Parallel Emergence of a Compartmentalized Striatum with the Phylogenetic Development of the Cerebral Cortex
AbstractThe intricate neuronal architecture of the striatum plays a pivotal role in the functioning of the basal ganglia circuits involved in the control of various aspects of motor, cognitive, and emotional functions. Unlike the cerebral cortex, which has a laminar structure, the striatum is primarily composed of two functional subdivisions (i.e., the striosome and matrix compartments) arranged in a mosaic fashion. This review addresses whether striatal compartmentalization is present in non-mammalian vertebrates, in which simple cognitive and behavioral functions are executed by primitive sensori-motor systems. Studies show that neuronal subpopulations that share neurochemical and connective properties with striosomal and matrix neurons are present in the striata of not only anamniotes (fishes and amphibians), but also amniotes (reptiles and birds). However, these neurons do not form clearly segregated compartments in these vertebrates, suggesting that such compartmentalization is unique to mammals. In the ontogeny of the mammalian forebrain, the later-born matrix neurons disperse the early-born striosome neurons into clusters to form the compartments in tandem with the development of striatal afferents from the cortex. We propose that striatal compartmentalization in mammals emerged in parallel with the evolution of the cortex and possibly enhanced complex processing of sensory information and behavioral flexibility phylogenetically. View Full-Text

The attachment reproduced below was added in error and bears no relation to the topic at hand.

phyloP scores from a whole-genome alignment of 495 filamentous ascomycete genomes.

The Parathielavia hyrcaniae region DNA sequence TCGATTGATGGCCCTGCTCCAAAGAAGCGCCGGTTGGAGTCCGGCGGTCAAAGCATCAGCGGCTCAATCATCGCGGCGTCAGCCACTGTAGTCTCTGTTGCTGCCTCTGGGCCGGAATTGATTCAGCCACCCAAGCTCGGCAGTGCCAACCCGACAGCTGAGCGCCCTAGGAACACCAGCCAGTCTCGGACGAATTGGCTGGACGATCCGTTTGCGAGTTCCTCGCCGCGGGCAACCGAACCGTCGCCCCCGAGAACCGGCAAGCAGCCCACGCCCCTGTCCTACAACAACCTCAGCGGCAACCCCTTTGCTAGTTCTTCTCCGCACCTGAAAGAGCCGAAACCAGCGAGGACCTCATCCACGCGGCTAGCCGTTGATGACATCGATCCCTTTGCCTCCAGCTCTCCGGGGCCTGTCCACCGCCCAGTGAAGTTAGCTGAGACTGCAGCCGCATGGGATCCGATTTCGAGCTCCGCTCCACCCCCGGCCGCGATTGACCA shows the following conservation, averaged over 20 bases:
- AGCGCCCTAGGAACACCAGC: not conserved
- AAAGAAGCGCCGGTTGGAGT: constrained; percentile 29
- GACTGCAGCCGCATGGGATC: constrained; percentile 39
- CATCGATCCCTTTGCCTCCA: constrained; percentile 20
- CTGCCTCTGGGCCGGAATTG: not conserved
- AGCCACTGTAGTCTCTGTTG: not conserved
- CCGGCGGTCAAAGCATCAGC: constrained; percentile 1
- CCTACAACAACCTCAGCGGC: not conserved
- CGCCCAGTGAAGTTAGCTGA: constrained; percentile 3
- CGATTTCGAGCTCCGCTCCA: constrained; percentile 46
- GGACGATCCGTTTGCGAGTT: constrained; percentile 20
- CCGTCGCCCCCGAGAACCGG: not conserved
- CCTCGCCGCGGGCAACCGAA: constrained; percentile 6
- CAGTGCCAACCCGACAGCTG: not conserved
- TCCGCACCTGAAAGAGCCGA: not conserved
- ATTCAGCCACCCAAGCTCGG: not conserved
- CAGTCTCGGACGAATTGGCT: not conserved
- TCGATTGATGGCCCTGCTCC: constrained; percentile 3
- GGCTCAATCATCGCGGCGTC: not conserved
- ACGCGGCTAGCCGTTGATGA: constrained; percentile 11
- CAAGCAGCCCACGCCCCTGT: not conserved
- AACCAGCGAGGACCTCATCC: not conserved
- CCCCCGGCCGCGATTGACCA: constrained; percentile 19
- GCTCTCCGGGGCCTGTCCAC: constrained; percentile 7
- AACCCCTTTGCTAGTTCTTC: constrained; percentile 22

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Hamasaki, T.; Goto, S. Parallel Emergence of a Compartmentalized Striatum with the Phylogenetic Development of the Cerebral Cortex. Brain Sci. 2019, 9, 90.
Hamasaki T, Goto S. Parallel Emergence of a Compartmentalized Striatum with the Phylogenetic Development of the Cerebral Cortex. Brain Sciences. 2019; 9(4):90.Chicago/Turabian Style
Hamasaki, Tadashi; Goto, Satoshi. 2019. "Parallel Emergence of a Compartmentalized Striatum with the Phylogenetic Development of the Cerebral Cortex." Brain Sci. 9, no. 4: 90.
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